TORONTO, May 12, 2014 /CNW/ - Ontario's Provincial Advocate for Children
and Youth supports the report released today by James Anaya, the United
Nations Special Rapporteur on the rights of Indigenous peoples. Earlier
this year, the Provincial Advocate released a report by First Nations
youth that urges all levels of government and First Nations leaders to
partner with young people to create safer, healthier communities for
northern remote fly-in First Nations communities.
The young people leading Feathers of Hope were honoured to have an
opportunity to meet the rapporteur during his visit to Canada to talk
about the issues identified in, Feathers of Hope: A First Nations Youth Action Plan. The youth told him about their recommendations to address hopelessness
in their communities and he assured them that they are on the right
track and encouraged them to continue their work.
The Aboriginal population is the youngest and fastest growing segment of
Canada's population, yet the children are among the most disadvantaged
of all children in the country and struggle for rights that come more
easily to non-Aboriginal children.
"I believe the report is a call for a coordinated response by federal,
provincial and First Nations peoples to address the systemic dimensions
of colonialism that deny many First Nations people the ability to shape
and inform the social and economic factors that must be present to
build and sustain healthy communities." said Irwin Elman, Provincial
Advocate for Children and Youth.
"We need to pay close attention to the observations made by the
rapporteur," says Elman. "We also need to listen to the voice and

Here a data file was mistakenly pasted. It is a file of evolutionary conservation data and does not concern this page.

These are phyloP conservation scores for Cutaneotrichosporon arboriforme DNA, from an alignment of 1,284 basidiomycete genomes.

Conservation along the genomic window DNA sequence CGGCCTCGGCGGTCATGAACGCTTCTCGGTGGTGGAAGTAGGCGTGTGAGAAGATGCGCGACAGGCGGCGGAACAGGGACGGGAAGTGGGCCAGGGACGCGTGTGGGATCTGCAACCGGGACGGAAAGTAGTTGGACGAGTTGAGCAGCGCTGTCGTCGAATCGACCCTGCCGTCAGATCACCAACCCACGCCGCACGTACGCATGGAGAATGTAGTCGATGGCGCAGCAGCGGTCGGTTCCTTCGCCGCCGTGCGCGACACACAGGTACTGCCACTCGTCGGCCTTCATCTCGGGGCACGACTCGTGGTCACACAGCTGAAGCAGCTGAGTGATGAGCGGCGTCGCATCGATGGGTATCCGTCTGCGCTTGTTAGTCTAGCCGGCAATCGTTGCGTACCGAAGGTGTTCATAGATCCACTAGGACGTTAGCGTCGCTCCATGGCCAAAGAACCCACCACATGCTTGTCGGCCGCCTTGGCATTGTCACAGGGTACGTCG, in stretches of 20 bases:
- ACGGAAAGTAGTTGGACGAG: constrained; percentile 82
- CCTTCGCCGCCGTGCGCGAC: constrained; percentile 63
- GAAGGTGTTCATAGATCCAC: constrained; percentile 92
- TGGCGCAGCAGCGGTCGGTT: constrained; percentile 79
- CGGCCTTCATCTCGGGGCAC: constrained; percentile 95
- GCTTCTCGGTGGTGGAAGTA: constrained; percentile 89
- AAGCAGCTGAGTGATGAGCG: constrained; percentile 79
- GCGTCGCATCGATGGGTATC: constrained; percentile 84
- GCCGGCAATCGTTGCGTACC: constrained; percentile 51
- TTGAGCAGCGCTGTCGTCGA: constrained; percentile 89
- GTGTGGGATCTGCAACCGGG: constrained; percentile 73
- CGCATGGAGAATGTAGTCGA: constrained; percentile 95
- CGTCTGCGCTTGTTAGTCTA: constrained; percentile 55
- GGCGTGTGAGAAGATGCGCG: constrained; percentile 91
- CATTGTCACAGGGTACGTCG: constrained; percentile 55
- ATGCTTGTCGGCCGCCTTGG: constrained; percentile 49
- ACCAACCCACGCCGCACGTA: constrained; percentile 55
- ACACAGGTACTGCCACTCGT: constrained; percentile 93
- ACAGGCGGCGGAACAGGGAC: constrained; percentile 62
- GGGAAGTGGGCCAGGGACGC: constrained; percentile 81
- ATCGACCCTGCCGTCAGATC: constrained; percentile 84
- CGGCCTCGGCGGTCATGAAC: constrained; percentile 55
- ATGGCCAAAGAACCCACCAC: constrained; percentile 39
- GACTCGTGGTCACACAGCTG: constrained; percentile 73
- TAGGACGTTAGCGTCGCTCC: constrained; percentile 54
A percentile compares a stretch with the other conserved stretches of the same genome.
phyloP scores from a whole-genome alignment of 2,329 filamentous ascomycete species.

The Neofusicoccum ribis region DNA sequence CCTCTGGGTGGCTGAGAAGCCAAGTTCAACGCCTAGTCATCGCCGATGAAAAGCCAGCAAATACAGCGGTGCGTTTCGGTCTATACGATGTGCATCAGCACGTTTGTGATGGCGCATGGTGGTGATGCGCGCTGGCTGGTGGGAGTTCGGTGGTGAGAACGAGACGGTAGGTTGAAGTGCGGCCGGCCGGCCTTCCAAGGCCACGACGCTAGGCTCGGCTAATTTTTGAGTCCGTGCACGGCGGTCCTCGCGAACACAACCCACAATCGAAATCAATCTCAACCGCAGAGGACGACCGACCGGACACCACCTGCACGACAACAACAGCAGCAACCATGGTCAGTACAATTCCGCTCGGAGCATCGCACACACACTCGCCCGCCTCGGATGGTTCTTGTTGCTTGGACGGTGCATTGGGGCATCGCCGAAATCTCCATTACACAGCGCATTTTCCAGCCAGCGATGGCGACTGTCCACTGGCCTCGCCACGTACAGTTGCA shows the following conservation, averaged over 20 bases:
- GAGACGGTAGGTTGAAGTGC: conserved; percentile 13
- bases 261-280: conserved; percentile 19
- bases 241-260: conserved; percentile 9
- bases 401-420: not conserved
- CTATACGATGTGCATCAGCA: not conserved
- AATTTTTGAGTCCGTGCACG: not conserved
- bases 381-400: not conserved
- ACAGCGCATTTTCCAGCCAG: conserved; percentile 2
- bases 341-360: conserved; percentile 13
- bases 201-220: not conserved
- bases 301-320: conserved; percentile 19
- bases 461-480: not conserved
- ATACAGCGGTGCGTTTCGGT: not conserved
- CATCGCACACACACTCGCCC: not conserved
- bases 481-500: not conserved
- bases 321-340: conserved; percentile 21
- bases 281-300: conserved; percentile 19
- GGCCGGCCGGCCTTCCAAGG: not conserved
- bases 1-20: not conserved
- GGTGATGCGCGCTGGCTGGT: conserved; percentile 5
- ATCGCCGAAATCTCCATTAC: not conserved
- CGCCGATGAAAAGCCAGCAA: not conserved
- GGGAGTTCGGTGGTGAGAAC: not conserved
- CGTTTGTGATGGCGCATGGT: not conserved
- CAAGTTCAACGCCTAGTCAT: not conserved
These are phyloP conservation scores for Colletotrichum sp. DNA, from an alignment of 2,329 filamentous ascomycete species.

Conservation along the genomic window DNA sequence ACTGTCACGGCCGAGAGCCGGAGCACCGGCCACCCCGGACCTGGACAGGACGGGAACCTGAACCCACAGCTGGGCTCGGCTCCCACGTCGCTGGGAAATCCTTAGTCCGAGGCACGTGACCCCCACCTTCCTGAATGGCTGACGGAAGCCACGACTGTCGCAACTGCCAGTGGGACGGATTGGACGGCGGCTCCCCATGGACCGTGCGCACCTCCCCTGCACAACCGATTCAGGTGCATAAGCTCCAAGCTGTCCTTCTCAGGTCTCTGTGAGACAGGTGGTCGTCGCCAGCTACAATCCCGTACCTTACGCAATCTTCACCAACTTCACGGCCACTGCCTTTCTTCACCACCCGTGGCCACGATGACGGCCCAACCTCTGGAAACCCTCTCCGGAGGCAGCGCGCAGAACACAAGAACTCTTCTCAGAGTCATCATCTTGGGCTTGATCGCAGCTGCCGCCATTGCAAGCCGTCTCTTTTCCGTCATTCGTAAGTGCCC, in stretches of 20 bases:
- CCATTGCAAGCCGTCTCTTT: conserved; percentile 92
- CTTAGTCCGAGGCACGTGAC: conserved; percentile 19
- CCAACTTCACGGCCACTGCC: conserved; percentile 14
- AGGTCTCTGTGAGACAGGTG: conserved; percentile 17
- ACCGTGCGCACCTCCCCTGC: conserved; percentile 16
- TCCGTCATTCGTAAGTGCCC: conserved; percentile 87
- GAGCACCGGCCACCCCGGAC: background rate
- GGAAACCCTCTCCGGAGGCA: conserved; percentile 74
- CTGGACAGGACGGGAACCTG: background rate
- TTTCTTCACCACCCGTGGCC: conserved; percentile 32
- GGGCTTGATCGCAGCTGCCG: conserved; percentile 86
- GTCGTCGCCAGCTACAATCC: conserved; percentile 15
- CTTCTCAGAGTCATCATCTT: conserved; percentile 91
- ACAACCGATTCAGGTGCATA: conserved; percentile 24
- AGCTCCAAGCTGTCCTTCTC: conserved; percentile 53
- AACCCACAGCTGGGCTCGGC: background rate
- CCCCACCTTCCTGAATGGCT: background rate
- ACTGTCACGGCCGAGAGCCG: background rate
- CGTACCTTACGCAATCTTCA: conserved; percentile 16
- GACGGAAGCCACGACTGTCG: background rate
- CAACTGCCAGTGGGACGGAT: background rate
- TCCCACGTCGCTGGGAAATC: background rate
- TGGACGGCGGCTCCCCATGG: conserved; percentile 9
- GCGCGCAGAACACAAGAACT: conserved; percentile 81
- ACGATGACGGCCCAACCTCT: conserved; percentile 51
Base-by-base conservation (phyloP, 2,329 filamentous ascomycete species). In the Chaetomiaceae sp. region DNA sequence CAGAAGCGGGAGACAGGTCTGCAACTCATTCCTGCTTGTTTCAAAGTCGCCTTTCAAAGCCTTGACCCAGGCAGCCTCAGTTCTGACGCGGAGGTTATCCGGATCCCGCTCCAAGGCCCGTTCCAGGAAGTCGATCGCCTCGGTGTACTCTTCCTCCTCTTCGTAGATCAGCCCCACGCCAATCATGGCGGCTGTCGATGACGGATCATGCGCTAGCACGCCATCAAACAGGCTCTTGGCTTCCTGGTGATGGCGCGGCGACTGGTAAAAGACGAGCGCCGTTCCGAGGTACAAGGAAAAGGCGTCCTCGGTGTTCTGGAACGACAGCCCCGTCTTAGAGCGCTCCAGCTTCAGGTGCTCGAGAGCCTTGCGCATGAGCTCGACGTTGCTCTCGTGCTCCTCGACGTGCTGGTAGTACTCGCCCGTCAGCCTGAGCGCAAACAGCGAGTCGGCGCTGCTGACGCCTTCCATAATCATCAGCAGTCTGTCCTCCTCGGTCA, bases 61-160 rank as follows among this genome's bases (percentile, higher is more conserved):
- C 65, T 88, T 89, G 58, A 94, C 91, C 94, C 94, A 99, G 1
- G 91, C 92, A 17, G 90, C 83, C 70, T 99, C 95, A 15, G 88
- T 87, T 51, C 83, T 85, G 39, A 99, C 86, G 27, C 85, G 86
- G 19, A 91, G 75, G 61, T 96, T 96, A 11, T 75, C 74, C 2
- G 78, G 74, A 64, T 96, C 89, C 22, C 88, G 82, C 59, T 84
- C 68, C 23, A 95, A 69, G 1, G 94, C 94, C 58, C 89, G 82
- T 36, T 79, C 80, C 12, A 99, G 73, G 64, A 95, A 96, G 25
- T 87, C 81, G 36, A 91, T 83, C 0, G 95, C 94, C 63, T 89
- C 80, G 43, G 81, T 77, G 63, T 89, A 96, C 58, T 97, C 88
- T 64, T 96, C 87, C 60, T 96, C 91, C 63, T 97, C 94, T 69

perspective of Aboriginal youth who are the future leaders of our
country. We thank Mr. Anaya for his work and hope the new rapporteur
continues to closely monitor Canada's progress."
For more information about Feathers of Hope, please visit our website or connect with us on Facebook or Twitter.
The Office of the Provincial Advocate reports directly to the Legislature and provides an independent voice
for children and youth, including children with special needs and First
Nations children. The Provincial Advocate receives and responds to
concerns from children and youth who are seeking or receiving services
under the Child and Family Services Act and the Education Act
(Provincial and Demonstration Schools). The Provincial Advocate
identifies systemic problems involving children, conducts reviews and
provides education and advice on the issue of advocacy and the rights
of children. The Office is guided by the principles of the UN
Convention on the Rights of the Child and has a strong commitment to
SOURCE: Office of the Provincial Advocate for Children and Youth
For further information:
Fiona Taylor, Tel: 416-420-7728, Email: Fiona_taylor@live.com